And that's even ignoring the fact that under international law a nation only gets to claim seabed up to two hundred miles from its shores, and the closest bit of Russia to the North Pole is six hundred miles away.

So on this one, the Russians are all wet — not to mention cold, very cold.


07 — Our Iraq troops not plaster saints.     The New Republic, which is some kind of upstart political magazine, caused a fuss by publishing some dispatches from a soldier in Iraq, one Scott Thomas Beauchamp.

Private Beauchamp reported that some of his comrades misbehaved when not under fire: passing unkind comments about a disfigured woman, playing disrespectfully with human bones at a mass burial ground they'd unearthed, and deliberately running over dogs.

The reports raised a number of questions.

  1. Is it possible that U.S. soldiers could be so uncouth?
  2. What were Private Beauchamp's motives in telling these tales?
  3. If the stories are true, what does that tell us about the Iraq war?
  4. If the stories are true, what does that tell us about ourselves?
  5. If the stories are false, why did the guy make them up?
  6. If the stories are false, what should the Army do with Private Beauchamp?

Well, here's my take on it. To pass from the numerical to the alphabetical:

  1. I have no idea whether the stories are true or not.
  2. If it could be proved to me that the stories are true, I wouldn't be terribly surprised. I haven't been around soldiers much for a good many years, but I recall that they do have a ghoulish sense of humor, that they can be coarse and cruel, and when not under the discipline of battle, they can relieve their tensions in ways that wouldn't pass muster in everybody's drawing room.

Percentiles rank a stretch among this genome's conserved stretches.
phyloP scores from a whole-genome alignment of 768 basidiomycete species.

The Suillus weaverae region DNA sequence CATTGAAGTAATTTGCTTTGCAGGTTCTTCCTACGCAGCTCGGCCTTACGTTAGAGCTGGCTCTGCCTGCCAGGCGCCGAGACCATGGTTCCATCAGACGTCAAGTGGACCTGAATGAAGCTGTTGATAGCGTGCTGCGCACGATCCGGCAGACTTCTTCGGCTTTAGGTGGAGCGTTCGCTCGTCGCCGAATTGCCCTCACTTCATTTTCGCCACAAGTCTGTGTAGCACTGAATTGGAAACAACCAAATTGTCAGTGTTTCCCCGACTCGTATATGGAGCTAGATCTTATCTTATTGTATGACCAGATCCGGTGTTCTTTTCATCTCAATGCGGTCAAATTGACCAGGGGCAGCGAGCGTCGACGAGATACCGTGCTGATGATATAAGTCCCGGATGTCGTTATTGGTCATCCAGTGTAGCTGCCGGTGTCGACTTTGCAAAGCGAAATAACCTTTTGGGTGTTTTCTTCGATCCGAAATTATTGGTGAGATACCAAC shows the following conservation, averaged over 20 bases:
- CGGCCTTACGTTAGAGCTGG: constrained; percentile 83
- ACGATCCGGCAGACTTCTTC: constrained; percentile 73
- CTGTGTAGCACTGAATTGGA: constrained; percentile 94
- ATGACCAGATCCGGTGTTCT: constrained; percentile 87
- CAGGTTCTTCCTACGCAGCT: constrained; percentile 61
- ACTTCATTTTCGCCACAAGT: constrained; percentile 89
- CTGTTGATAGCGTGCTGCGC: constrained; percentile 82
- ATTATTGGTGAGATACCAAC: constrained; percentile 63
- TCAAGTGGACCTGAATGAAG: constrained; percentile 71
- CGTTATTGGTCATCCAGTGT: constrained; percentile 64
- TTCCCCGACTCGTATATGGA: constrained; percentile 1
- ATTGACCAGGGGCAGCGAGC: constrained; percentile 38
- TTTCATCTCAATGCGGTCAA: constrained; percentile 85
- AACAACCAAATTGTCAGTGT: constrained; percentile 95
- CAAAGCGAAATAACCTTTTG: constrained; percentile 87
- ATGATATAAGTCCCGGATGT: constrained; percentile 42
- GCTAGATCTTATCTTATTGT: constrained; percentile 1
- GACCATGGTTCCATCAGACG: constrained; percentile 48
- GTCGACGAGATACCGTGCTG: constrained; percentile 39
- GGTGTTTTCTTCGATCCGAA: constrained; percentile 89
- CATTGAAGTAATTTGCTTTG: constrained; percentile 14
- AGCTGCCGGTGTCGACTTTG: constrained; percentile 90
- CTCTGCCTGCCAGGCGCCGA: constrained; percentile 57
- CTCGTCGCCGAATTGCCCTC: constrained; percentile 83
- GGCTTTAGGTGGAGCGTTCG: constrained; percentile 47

What on earth do you expect? In the case of our Iraq troops these are young American men raised on South Park and gross-out movies. I'm bound to say, while repeating that I don't know any more than you do whether or not Private Beauchamp's stories are true, they don't strike me as wildly improbable. As Rudyard Kipling told us: "Single men in barracks don't grow into plaster saints."

    Okay, that was (b). Now …
  3. If the stories were true, what would that tell us about the Iraq war? Not a darn thing one way or the other that I can see. It would just be some unsupervised young men engaging in crude, tasteless horseplay, which is a thing that young men are prone to do. It doesn't mean anything. Nothing follows from it.

    Now …
  4. If the stories are false, why did Private Beauchamp make them up? To draw attention to himself, I suppose, and to get a bit of color into his copy, which he thought wasn't lively enough. It's the kind of thing unscrupulous writers will do; just as gross talk and behavior is the kind of thing that bored, unsupervised young men will do.

    Finally …